I have been chewing on this issue since a year ago at a cocktail party, when a friend of mine with two elementary school-aged sons asked for advice on navigating the conflict of interest between feminism and chivalry. Her eldest son, who is darling and hangs on her every word, questioned why men should hold the door for women if women can do it themselves. Didn’t that violate the laws of feminism? I did not have a clear answer then, but it seemed sad at the least (no thanks, I can open the door myself) to horrible at the worst (I don’t need you to hold the fucking door for me, asshole!) to do away with chivalry altogether. In the end, it just didn’t seem right to criticize something that’s so… well, nice.
Today the issue was unwittingly brought to my attention again by another friend. Because I am a Facebook stalker, I sometimes scroll through dozens of comments on popular postings to see what my friends have to say, especially because they might think none of their friends would do that (guess again). You know, when that little message in your newsfeed comes up because one of your friends commented on something controversial? This is what I saw:
My friend, let’s just call her “Er” for anonymity’s sake, is a gender equalitist (“equalitist” is not really a word, but “feminist” is misleading, IMO, and equalitists know we’ve had quite enough of that) that I admire. Outspoken but friendly, self-deprecating, community-driven, and best of all, fucking hilarious. She’ll take the joke over the jab any day. Now can you see why I spent time stalking her?
As you might have guessed, Er was not really in favor of this article. She is of a mind that manners trump chivalry, and on that point we agree. (If I had to choose one, manners all the way.) She brought up the fact that holding doors for women was born out of a belief that they are weak. True to the parlance of these internetted times, she did not cite her sources (tsk, tsk, Er). But considering that every person on the planet was at one point grown and expelled by a woman’s body (the vast majority without medication) I wonder how that belief could have been so widely held (open…hehe) as to spawn (sorry, I just can’t stop) that particular chivalrous act.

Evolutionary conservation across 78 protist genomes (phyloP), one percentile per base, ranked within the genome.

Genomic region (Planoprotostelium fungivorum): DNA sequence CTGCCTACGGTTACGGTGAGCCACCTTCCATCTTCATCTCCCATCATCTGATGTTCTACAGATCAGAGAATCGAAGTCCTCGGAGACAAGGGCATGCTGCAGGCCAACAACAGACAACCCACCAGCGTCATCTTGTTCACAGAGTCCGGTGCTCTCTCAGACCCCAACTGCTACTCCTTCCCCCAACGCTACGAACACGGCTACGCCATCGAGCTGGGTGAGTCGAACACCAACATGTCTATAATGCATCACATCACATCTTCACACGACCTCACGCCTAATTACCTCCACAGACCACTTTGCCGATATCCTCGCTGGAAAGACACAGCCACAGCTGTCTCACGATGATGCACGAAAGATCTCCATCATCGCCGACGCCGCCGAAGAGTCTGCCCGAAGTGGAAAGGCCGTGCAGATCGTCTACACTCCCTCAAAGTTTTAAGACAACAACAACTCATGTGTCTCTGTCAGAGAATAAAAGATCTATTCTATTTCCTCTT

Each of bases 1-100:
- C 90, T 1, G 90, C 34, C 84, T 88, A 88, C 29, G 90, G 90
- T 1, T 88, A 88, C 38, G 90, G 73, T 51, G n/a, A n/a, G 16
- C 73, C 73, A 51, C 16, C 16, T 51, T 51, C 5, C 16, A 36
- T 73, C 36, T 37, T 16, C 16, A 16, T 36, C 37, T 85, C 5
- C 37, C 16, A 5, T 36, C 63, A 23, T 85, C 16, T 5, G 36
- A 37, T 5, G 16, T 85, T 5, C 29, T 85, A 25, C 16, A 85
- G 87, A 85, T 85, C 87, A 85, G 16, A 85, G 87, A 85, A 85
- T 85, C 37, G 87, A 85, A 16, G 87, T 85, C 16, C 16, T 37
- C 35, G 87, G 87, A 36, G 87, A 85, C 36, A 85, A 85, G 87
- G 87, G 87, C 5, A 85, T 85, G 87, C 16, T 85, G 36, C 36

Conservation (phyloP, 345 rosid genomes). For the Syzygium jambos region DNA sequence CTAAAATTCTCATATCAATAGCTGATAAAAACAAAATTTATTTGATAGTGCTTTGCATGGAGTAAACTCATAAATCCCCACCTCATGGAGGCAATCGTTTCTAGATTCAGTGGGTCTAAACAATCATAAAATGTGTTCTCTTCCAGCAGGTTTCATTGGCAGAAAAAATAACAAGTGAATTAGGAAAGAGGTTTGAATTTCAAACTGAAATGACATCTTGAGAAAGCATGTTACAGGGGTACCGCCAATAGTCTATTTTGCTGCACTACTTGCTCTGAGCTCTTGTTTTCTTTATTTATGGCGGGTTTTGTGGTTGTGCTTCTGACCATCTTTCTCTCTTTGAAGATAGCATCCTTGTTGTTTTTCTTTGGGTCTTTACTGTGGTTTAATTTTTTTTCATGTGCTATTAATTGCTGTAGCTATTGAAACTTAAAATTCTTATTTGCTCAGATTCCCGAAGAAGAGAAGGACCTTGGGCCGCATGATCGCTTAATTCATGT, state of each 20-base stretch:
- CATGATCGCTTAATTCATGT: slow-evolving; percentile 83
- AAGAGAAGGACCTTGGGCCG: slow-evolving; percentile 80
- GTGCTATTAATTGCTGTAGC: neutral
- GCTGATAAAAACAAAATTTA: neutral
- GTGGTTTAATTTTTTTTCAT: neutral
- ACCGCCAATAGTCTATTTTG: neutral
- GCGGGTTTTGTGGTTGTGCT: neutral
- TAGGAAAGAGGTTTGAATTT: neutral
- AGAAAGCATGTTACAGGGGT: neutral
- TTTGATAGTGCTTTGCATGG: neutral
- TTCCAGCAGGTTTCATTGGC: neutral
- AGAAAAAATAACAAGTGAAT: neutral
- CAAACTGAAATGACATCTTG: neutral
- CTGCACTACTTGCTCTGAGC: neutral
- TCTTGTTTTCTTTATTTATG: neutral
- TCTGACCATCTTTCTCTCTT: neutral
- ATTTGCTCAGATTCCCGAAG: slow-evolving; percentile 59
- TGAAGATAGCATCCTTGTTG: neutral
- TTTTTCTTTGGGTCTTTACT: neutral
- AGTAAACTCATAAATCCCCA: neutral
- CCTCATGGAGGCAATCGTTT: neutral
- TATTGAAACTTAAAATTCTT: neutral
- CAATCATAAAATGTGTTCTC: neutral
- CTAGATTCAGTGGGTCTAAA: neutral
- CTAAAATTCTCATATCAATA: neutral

Besides, it’s a selfless act, opening the door for someone, and I struggle to believe it was born out of pity. Knowing, as I so intimately do, the power struggles in my own marriage to a man, I assert that no kind act begins with viewing someone as weak and incapable, especially when they are in fact the opposite.
What if a desire to honor women begot chivalry? Maybe we weren’t so disconnected from the harrowing tumults of life as we are now, and men recognized that women themselves are doorways, doorways to human existence. Maybe it started with sons insisting that they hold doors for their mothers out of gratitude, and when they were old enough to marry and have children of their own, they extended that courtesy to their wives.
Aside from being the human portal for three fabulous little beings, I hold doors for all genders. Chivalry is a gift we give each other, and nothing zaps the pleasure out of gift giving faster than criticism and expectation. Let us not condemn or demand, but open.